Next month I'll be going to Morocco, where the only vegan options will be olives, dates and bread, and essentially every 'vegetarian' stew contains meat broth. I fancy myself a traveler rather than a tourist, and I don't what to be the rich white bitch in a developing country.I'm going to be there for a week, on my own, and believe that I'll have plenty to put up with as a single western woman in her 20s, without creating a fuss about food.
So, will this blog be all steak and kidney pie from now on? No, because I still like the idea of veganism, and vegan food, and will continue to lead a 95% vegan lifestyle. Over the past weeks, I let myself have anything I wanted, and all the animal products I consumed were some salmon maki (and this kind of on accident, because I had ordered vegetarian ones), a croissant and few pieces of feta cheese in a salad – in two months. I can't imagine eating meat, or eggs, or drink milk. Just every now and then, I feel like a little bit of dairy or fish, and I don't want to deny that anymore because of an idealistic idea that no longer moves me (animal rights).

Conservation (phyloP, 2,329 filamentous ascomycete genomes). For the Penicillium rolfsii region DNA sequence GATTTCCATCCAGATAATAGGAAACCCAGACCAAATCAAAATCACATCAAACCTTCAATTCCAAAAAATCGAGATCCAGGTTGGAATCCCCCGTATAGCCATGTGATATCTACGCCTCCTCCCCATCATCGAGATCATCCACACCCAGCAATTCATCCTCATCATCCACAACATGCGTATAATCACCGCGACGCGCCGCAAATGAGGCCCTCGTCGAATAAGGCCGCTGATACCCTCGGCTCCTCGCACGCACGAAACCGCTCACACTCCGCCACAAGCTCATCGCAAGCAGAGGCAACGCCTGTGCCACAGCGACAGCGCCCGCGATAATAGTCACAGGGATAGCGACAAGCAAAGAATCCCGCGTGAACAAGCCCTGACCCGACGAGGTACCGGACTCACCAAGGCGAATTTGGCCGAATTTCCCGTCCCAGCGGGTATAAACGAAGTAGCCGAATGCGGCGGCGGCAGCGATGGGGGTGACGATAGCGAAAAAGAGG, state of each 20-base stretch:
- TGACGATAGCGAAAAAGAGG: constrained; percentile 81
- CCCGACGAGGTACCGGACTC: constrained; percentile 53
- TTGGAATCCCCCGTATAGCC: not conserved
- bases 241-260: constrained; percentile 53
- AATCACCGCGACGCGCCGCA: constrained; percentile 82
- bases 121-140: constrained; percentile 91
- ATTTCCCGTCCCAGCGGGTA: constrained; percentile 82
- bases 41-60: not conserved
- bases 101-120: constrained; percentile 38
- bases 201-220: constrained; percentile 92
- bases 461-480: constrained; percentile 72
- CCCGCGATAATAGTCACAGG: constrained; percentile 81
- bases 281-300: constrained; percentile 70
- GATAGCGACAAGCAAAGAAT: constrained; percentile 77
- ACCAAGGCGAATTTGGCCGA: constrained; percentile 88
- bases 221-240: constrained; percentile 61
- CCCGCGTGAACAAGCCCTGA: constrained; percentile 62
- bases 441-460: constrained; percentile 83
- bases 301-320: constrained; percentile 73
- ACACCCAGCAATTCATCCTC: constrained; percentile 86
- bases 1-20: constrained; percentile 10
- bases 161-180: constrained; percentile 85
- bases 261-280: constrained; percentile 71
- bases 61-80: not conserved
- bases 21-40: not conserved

I will most likely keep my house, including pantry and fridge, vegan, as I don't know it any other way (I went vegan shortly after moving out of my parents' place). Recipes and pictures in this blog will stay vegan. I won't start wearing wool, or silk, or leather, or visit a circus. If anything, my eco-awareness has increased. I won't be buying any more non-fair trade chocolate, or coffee, or tea, or clothes. I will increasingly try to buy mostly organic food.
Things like these matter just as much as not consuming animals. Ideally, all of us would avoid all the 'bad' products in this world (woops, I forgot to mention/rant about Made in China and Made in Israel!), but each person's options are limited and we all pick and choose what's right for us.